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Entry into Wisconsin Dairying: Patterns, Processes, and Policy Implications
Research Reports No. 4, May 1999
by Frederick Buttel, Douglas Jackson-Smith, Bradford Barham, Daniel Mullarkey, and Lucy Chen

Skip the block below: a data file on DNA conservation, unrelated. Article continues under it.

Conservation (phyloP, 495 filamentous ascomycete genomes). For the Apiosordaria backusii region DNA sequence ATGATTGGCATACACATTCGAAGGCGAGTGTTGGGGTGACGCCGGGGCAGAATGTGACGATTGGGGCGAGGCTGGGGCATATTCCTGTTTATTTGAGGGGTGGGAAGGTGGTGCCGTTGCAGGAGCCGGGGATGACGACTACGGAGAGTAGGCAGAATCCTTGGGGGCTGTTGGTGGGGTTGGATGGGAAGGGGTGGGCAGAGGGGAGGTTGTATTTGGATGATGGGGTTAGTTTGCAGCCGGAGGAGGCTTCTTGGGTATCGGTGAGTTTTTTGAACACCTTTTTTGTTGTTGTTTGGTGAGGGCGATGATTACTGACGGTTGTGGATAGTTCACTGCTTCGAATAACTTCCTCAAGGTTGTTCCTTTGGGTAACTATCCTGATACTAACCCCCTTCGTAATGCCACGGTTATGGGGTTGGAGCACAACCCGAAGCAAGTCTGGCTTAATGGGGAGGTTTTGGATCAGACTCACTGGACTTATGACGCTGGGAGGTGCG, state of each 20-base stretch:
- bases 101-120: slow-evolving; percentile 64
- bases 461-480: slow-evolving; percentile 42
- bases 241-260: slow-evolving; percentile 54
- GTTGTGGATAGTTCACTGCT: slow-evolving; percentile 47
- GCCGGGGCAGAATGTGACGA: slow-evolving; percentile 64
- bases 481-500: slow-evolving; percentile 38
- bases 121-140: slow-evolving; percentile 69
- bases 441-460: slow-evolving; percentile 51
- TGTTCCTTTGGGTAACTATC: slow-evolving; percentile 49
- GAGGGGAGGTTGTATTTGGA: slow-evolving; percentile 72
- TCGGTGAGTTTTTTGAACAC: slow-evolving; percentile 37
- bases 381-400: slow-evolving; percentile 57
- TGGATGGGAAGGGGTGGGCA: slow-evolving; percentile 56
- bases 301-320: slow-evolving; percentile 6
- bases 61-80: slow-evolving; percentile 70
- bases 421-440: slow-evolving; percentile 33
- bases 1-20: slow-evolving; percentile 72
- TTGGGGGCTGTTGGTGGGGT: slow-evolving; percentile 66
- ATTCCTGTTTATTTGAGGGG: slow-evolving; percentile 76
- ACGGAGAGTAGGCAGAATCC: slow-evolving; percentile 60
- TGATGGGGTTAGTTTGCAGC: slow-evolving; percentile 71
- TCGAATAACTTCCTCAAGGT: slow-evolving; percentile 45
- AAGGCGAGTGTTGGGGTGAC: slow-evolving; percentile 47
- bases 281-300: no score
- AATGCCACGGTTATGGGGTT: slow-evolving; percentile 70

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Nineteen ninety-eight will very likely be remembered as the year when the Wisconsin "all milk" price set an all-time record. Even so, it is generally recognized that these unusually high milk prices are masking a set of serious structural problems for the state's dairy industry. Wisconsin's dairy sector has two related, but distinct problems. The first problem, and the one most commonly stressed within most quarters of the industry, is the fact that the volume of milk produced in the state has stagnated and declined for over a decade. The declining volume of milk has caused Wisconsin to lose the distinction of being "America's Dairyland," as California has become the nation's number one dairy producing state. But much more significant than Wisconsin having been supplanted by California as the nation's leading dairy producing state has been the impact of the declining volume of milk on the state's dairy processing sector. The second key problem of the Wisconsin dairy sector has been the rapid decline in the number of dairy farms. For over a decade the number of dairy farms in Wisconsin has declined by between 4 to 5 percent per year.

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